Visual art comes in all shapes, sizes and colors. It just all depends on the medium of expression. For some artists, the human body is their canvas.
“I think tattoos are so beautiful and bold,” said tattoo enthusiast Sheri Johnson, 28, of Grants Pass. “Everyone has misconceptions. But really, it’s in the eye of the beholder.”
Tattoo artists from across the state set up shop at the Douglas County Fairgrounds to celebrate, Inkfest, the area’s first tattoo convention Friday through Sunday.
Casey Sheehan, 36, of Irish Ink in Grants Pass spent a portion of Saturday afternoon tattooing Johnson’s left thigh with roses, a pocket watch and numbers from “Alice in Wonderland,” along with the saying ‘time waits for no one.’
“Inkfest is about edgy art,” Inkfest producer, Victor Fejeran of Roseburg, said.
Fejeran, alongside his significant other, Dawn Hammer, have been working for the last seven months to organize the event. The couple rounded up about 10 to 15 tattoo artists to offer artwork on site, along with various craft and trade vendors.
“The tattoo culture is booming,” Fejeran said. “People want something that means something to them.”
Fejeran and his sons, for instance, have their family crest tattooed on their backs. The symbolism drew Fejeran to the tattoo culture.
This is speaks true for many who decide to get inked.
Cherish Dietrich, 31, of Roseburg waited in line at Roseburg’s Sugar Candy Piercing & Tattoo to have additional work done to each of her thigh tattoos, one of which represents her brother who is in the Navy.
Dietrich also has a chest piece of her son and daughter with a lock over her heart to signify that her children hold the keys to her heart.
“I wanted to get something that was them but not names and birth dates,” Dietrich said.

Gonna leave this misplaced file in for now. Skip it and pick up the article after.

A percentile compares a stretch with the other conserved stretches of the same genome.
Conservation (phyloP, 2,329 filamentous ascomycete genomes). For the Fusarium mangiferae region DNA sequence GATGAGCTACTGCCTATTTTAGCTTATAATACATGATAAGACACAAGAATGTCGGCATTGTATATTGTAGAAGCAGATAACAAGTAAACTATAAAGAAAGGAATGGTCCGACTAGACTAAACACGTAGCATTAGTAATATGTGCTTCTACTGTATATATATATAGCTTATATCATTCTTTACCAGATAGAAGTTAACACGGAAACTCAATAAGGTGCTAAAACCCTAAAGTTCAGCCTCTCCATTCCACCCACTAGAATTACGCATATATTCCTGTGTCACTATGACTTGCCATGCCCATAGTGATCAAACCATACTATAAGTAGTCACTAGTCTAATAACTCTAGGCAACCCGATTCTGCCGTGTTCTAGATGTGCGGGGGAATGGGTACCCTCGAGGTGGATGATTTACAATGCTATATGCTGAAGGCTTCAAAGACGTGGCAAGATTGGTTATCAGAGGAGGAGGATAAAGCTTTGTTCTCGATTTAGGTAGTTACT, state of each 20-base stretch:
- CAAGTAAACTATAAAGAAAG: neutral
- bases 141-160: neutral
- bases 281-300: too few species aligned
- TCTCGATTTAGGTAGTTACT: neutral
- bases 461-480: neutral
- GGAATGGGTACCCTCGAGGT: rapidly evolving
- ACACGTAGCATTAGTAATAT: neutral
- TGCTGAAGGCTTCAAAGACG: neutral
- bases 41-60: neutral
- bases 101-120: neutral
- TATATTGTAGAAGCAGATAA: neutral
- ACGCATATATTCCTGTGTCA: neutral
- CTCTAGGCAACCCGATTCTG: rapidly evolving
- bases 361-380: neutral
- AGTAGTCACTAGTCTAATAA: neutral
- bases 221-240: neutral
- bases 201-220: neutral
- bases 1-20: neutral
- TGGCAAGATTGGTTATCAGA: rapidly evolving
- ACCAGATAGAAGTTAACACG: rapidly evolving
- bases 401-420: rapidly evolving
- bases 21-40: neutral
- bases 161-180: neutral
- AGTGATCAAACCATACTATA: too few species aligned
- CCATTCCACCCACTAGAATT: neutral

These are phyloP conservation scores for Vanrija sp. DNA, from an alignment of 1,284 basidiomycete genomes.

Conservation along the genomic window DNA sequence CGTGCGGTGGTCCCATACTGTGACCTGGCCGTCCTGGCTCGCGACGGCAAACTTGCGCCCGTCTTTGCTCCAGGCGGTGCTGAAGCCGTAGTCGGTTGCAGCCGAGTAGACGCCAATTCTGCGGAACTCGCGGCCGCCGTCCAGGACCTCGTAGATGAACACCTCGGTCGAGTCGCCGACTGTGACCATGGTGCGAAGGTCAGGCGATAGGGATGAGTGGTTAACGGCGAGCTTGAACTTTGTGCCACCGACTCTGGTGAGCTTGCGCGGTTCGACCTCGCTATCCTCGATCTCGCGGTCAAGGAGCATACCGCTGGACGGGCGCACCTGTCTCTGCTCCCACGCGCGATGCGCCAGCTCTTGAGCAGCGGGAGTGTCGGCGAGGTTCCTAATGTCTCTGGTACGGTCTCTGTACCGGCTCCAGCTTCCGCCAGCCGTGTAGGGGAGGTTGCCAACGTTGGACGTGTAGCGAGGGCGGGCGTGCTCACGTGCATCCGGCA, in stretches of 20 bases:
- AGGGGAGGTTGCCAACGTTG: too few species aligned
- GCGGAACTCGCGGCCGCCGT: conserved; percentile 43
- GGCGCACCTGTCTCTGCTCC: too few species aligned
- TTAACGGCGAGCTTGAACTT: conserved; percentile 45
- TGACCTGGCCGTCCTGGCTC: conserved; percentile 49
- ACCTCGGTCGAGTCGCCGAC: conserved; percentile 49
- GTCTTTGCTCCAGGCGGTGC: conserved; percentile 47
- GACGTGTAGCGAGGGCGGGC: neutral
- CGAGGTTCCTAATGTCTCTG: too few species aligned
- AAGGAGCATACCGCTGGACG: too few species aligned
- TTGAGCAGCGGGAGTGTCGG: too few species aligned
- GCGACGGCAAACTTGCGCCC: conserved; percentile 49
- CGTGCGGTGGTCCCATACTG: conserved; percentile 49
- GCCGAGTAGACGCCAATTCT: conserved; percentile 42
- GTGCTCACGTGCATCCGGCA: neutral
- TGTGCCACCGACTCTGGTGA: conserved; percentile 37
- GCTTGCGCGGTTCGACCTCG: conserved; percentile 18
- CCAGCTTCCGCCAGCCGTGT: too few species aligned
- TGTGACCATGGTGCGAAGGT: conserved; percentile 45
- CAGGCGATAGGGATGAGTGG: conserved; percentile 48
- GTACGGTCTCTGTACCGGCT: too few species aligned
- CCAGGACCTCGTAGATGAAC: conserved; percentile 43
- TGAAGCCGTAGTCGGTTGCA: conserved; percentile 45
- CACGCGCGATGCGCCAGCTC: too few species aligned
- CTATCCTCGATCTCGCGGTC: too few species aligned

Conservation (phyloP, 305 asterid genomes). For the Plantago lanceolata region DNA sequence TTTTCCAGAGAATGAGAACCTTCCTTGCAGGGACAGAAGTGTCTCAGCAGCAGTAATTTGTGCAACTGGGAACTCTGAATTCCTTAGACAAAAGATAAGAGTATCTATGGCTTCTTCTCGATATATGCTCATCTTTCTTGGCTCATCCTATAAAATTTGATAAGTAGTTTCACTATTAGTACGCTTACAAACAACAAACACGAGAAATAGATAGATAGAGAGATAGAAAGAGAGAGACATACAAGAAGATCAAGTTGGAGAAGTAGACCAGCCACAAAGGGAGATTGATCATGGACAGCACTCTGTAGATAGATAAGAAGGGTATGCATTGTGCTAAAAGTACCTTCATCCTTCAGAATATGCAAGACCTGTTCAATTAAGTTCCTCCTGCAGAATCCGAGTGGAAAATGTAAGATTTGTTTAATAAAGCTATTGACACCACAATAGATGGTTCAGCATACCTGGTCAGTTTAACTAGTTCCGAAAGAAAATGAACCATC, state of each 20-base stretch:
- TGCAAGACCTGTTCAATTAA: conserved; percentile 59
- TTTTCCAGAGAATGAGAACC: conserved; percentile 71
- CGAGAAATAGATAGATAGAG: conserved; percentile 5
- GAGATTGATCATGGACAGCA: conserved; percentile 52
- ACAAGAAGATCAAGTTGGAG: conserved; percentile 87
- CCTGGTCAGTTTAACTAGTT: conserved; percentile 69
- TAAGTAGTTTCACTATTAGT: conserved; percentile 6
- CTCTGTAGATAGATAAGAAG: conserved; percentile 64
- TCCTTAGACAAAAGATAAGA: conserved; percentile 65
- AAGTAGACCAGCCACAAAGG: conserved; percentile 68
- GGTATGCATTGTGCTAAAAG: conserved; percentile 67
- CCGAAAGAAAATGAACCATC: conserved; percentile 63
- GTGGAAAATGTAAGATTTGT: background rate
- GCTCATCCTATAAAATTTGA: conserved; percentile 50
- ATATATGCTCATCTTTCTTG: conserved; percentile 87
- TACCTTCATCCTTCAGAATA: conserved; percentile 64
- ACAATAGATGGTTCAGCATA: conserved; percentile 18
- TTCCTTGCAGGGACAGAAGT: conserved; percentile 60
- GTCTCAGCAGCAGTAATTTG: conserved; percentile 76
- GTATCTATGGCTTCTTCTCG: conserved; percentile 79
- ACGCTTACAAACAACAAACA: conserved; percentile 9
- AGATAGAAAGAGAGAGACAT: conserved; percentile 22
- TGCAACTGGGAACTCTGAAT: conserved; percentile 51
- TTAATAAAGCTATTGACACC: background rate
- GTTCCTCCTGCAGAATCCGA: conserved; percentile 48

Across the way, tattoo artist Casey Meservey, 32, of Harbor Tattoo in Brookings, sketched out what he described as a new school style of a mariachi skeleton to honor the Day of the Dead.
Meservey has been dabbling in the arts for his whole life but didn’t become a tattoo artist until four years ago, he said.
His interest in the ink industry began when he was a teenager getting at-home tattoos.
When he went to get them fixed later in life, he fell in love with the art form, he explained.
Among Meservey’s many tattoos are his favorite bible verses and a tattoo gun that he got when he became a licensed tattoo artist.
Despite the Inkfest name, tattoo artistry wasn’t the only art form on display.
Roseburg photographer Laurie Breier showed her railcar graffiti art.
Three years ago Breier said she started taking up-close photos of graffiti on railcars stationed behind Umpqua Dairy.
“The train is just the canvas,” Breier explained.
Graffiti art was also a common theme for the YO! Youth Outreach Center, which showcased various works of art, including works by artist Audrey Skullee of Bauble Art Beat of Oregon.
Recently, the YO! Youth Outreach Center lost federal funding to continue its operations.
Hammer insisted the program participate in Inkfest as a way to showcase the teenager’s creative talents and as a way to raise funds to keep the program going a little while longer.
As of now, YO! is scheduled to close its doors June 30.
“It’s not fair. We need to stay open. These kids need somewhere to go,” YO! coordinator Kasi Clausen said.
Clausen has been heading the program for the last 18 months.
She said if Phoenix Charter School receives funding, it will operate its own Youth Outreach program.
“I hope the community sees the involvement of these kids,” Hammer said. “I don’t want to see anyone fall in the cracks.”
• Reporter Jessica Prokop can be reached at 541-957-4209 and firstname.lastname@example.org.